Memoization In JavaScript

Soner Mezgitci
4 min readJun 29, 2021

Memoization is a popular programming technique that involves storing the result of a function for later use. This can be thought of as memorization for functions, to distinguish it from the regular meaning of the word memorization, which is simply remembering something. By storing the result of a function, we can optimize our program and avoid repeating the same computation.

Rather than invoking a function each time we need its result, we can simply retrieve the stored result instead. This is much faster since the result is already computed and just needs to be retrieved from storage. Essentially, memoization works like a cache for function results, allowing us to invoke a function with the same arguments and retrieve its result from the cache instead of computing it again.

It’s important to note that memoization only works if the function is deterministic and the same arguments always produce the same result. If the arguments differ, the result will also be different and the function will need to be invoked again to generate a new result.

Example

const sum = (a, b) => a + b;
console.log(sum(2,7))
console.log(sum(2,7))
//output: 9
//output: 9
const cache = {
"2,7":9
}
  1. We have a function called “sum” which takes two arguments, “a” and “b”, and returns their sum.
  2. If we call the function with arguments (2, 7) and print the result with console.log(sum(2, 7)), we get the output 9. However, if we repeatedly call the function with the same arguments, it will do the computation every time, which can be time-consuming.
  3. To avoid this, we can create a cache object that stores the results of previous function calls. When we call the function with the same arguments again, instead of computing the result again, we can simply return the result stored in the cache. This is known as memoization. However, it’s important to note that memoization uses additional memory to store the results, so we need to weigh the trade-off between improved performance and increased memory usage. In general, memoization is a useful technique for optimizing functions that take a long time to execute and are called repeatedly with the same arguments. Overall, while this code is a simple example of memoization, it’s important to use established solutions for memoization rather than implementing it manually and to carefully consider the complexity and memory usage of memoization when optimizing functions.

Complexity

Before we move forward, let’s discuss the concept of computational complexity. When a function takes a long time to execute, we say it’s computationally expensive. In such cases, we may want to optimize the function to execute faster, and one way to do this is through memoization. Memoization involves storing the results of expensive function calls and returning the cached result when the same inputs occur again. By doing so, we avoid repeated expensive computations.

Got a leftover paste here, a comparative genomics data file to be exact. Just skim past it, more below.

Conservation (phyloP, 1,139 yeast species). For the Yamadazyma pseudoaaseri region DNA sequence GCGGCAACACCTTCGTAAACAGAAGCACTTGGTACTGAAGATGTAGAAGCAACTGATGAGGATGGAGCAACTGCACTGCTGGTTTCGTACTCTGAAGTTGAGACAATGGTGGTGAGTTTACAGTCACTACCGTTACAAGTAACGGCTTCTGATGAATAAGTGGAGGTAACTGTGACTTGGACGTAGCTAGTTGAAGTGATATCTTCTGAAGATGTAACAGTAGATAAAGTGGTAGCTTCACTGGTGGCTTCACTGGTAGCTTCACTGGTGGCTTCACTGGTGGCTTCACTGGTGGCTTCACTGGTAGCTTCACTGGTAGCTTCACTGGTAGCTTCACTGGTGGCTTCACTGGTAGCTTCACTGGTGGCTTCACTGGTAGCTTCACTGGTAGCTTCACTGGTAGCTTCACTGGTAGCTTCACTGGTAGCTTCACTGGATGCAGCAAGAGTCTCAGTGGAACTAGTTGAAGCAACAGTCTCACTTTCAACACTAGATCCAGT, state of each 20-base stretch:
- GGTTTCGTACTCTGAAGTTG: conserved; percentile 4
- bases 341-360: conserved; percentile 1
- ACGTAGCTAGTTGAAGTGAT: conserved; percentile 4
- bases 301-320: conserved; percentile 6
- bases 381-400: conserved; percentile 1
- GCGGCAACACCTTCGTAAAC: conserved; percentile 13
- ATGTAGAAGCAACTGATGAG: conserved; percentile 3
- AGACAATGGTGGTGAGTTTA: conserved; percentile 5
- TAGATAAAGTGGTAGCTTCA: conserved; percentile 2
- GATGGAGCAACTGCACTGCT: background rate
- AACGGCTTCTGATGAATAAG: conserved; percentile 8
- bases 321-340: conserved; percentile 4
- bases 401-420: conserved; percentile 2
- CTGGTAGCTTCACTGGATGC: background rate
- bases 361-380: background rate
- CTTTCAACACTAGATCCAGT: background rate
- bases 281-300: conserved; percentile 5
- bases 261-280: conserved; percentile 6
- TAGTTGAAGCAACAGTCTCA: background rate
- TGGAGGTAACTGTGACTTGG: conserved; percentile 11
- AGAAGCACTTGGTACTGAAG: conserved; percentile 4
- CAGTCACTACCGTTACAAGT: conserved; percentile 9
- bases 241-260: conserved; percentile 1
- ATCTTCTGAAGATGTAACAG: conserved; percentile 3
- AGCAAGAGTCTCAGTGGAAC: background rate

However, memoization requires additional memory to store the cached results. We need to make a decision about whether we want to optimize the function for faster execution or trade-off with memory usage to store cached results. While memory is not a significant constraint nowadays, we should still be mindful of how much memory we’re using and whether it’s necessary to store cached results.

Memoization is an effective technique for optimizing functions that take a substantial amount of time to execute. It’s related to other algorithmic techniques, such as dynamic programming and tabulation, which involve remembering certain values to construct the final result. These techniques help to avoid repeating computations and can significantly improve performance.

According to the concept of memoization on Stack Overflow, it is commonly used to optimize the performance of repeatedly computing a result that will always be the same. This optimization, however, comes at the cost of allocating memory for the cached results. Here’s a simple code example:

var cachedResult;
function doHeavyCalculation()
{
if (typeof(cachedResult) !== 'undefined')
return cachedResult;

// no cached result available. calculate it, and store it.
cachedResult = /* do your computation */;
return cachedResult;
}

There are several JavaScript frameworks available that facilitate memoization for any function. These frameworks provide a reusable boilerplate code by decorating a function.

The Fibonacci Series

Conventionally, the Fibonacci series is often used as an example to demonstrate how memoization can help with recursive solutions to problems.

The Fibonacci series is a sequence of numbers where each number is the sum of the two preceding ones, starting from 0 and 1. It looks like this: 0, 1, 1, 2, 3, 5, 8, 13, 21, 34, and so on.

A classic problem involving the Fibonacci series is to find the nth number in the series. For example, finding the 20th number in the series would be 6765.

Below is an example implementation of a function that calculates the nth Fibonacci number using recursion:

function fibonacci(n) {   
if (n <= 1) {
return n;
}
return fibonacci(n - 1) + fibonacci(n - 2);
}

However, this implementation can become slow for larger values of n, since it calculates the same values multiple times. This is where memoization can come in handy. By caching previously calculated values, we can avoid redundant calculations and significantly improve performance.

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Soner Mezgitci

Software Engineer | Ruby on Rails | JavaScript | HTML5 | CSS | PostgreSQL | React | Redux